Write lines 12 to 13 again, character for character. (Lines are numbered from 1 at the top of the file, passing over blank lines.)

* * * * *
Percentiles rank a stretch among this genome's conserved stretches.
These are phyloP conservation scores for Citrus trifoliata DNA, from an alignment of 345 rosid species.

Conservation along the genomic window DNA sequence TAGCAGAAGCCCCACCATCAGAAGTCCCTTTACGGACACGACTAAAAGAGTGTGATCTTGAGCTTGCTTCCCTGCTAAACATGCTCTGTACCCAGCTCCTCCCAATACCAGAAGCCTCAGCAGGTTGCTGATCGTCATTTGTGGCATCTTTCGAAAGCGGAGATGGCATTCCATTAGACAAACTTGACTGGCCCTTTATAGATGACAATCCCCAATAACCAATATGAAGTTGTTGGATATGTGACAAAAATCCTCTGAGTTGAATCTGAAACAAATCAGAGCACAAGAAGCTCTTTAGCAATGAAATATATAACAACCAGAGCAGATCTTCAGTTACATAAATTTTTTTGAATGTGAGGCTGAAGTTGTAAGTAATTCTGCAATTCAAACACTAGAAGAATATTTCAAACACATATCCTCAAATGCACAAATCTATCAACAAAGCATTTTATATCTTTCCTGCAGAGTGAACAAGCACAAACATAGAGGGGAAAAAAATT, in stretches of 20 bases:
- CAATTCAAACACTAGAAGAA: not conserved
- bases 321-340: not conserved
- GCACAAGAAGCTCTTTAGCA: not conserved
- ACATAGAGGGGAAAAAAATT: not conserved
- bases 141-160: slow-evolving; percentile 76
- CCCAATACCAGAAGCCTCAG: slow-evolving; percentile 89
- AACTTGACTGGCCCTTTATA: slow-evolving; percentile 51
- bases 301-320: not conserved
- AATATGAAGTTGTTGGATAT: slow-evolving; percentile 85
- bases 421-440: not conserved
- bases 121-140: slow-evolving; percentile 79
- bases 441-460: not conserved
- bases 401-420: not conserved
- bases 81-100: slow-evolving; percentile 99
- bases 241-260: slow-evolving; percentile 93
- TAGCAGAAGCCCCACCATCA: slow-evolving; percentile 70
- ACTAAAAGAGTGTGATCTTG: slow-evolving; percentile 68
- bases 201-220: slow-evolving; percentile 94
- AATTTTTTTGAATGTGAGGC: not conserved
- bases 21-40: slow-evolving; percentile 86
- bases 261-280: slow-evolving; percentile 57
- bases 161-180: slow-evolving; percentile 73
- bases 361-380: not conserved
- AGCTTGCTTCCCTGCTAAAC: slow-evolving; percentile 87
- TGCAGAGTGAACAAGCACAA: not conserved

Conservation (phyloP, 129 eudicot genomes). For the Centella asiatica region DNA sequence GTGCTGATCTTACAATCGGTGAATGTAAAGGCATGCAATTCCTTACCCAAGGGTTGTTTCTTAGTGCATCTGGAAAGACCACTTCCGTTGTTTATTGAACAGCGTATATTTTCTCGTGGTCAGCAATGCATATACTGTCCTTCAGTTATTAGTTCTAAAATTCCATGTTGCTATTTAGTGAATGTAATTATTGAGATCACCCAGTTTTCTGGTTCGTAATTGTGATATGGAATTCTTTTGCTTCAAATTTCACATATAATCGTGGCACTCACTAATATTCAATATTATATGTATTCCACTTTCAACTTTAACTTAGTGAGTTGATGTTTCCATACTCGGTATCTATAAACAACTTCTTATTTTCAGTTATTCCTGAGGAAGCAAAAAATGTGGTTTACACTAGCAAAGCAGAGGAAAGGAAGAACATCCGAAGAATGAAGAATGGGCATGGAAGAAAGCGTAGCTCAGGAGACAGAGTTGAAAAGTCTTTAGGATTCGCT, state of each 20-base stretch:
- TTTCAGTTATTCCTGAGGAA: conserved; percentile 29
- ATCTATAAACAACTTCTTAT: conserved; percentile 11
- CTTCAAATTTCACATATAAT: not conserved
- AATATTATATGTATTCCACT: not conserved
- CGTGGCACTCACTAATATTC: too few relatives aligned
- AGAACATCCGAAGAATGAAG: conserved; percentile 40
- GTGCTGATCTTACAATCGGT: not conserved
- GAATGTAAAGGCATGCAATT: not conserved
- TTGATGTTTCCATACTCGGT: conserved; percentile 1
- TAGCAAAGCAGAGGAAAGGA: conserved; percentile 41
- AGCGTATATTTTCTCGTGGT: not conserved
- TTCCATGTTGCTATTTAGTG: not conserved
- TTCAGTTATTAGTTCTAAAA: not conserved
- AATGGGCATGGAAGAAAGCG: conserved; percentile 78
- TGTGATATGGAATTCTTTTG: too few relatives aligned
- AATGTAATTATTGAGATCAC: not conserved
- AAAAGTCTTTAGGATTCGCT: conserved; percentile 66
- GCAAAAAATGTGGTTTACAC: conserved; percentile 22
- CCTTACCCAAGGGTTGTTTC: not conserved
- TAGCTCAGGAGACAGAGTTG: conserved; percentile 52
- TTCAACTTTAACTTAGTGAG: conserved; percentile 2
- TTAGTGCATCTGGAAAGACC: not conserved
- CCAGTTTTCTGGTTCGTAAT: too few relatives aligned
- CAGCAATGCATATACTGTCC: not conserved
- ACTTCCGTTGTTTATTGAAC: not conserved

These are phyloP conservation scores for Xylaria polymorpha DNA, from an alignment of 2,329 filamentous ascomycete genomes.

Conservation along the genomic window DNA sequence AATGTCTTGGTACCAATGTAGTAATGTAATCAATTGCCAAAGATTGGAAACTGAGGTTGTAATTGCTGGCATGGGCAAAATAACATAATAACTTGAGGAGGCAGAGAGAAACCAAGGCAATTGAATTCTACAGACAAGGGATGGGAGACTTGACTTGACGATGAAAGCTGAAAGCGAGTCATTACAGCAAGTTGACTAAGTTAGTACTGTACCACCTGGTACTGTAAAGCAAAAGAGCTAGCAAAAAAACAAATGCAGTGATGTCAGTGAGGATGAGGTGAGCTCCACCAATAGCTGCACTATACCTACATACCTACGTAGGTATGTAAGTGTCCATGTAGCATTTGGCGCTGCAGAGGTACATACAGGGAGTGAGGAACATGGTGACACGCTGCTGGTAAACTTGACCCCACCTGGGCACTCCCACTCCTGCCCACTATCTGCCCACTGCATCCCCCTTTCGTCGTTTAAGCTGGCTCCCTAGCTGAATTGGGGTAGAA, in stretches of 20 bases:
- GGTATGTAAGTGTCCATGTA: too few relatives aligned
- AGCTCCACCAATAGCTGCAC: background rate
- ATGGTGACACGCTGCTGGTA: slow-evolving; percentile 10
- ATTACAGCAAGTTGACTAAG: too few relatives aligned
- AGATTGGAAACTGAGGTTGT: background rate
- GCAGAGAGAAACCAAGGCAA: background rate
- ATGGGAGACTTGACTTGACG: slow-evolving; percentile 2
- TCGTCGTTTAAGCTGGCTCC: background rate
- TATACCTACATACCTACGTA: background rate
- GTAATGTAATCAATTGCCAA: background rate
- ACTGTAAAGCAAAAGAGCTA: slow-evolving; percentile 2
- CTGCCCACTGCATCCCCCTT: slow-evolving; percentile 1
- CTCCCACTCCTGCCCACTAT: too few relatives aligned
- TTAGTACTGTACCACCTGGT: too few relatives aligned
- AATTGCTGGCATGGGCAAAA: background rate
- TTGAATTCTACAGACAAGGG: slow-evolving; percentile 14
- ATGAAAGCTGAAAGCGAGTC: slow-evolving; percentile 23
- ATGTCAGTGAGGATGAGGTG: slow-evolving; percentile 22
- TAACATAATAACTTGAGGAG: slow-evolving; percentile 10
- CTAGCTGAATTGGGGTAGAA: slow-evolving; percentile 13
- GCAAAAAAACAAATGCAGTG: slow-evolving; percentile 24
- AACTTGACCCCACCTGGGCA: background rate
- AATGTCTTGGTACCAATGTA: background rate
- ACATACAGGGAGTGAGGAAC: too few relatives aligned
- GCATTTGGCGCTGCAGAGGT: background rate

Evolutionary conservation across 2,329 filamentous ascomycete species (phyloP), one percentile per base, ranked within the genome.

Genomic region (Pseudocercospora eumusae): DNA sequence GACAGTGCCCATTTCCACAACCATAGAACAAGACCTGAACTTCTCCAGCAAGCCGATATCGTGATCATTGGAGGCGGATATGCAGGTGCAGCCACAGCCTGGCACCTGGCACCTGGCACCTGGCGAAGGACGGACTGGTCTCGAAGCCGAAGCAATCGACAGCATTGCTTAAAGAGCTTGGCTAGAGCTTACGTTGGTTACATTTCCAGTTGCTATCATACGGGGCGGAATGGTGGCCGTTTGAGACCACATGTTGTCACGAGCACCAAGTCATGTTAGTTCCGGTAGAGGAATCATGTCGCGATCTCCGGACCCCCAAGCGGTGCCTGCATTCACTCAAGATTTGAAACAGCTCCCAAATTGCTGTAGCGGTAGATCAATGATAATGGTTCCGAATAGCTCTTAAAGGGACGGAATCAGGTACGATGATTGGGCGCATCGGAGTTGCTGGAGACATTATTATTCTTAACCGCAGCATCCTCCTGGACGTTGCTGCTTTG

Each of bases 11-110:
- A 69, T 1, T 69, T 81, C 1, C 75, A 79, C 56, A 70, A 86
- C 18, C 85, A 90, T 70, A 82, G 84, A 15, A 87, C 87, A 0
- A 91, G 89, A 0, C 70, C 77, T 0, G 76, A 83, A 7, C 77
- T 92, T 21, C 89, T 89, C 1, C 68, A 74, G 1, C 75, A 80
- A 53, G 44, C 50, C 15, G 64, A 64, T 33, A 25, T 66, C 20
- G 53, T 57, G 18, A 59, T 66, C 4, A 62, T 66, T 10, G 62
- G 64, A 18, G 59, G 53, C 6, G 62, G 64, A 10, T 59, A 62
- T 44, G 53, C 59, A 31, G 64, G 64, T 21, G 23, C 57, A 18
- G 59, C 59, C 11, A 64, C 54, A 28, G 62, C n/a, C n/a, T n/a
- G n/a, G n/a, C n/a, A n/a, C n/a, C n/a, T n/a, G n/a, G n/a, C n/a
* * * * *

- AATATGAAGTTGTTGGATAT: slow-evolving; percentile 85
- bases 421-440: not conserved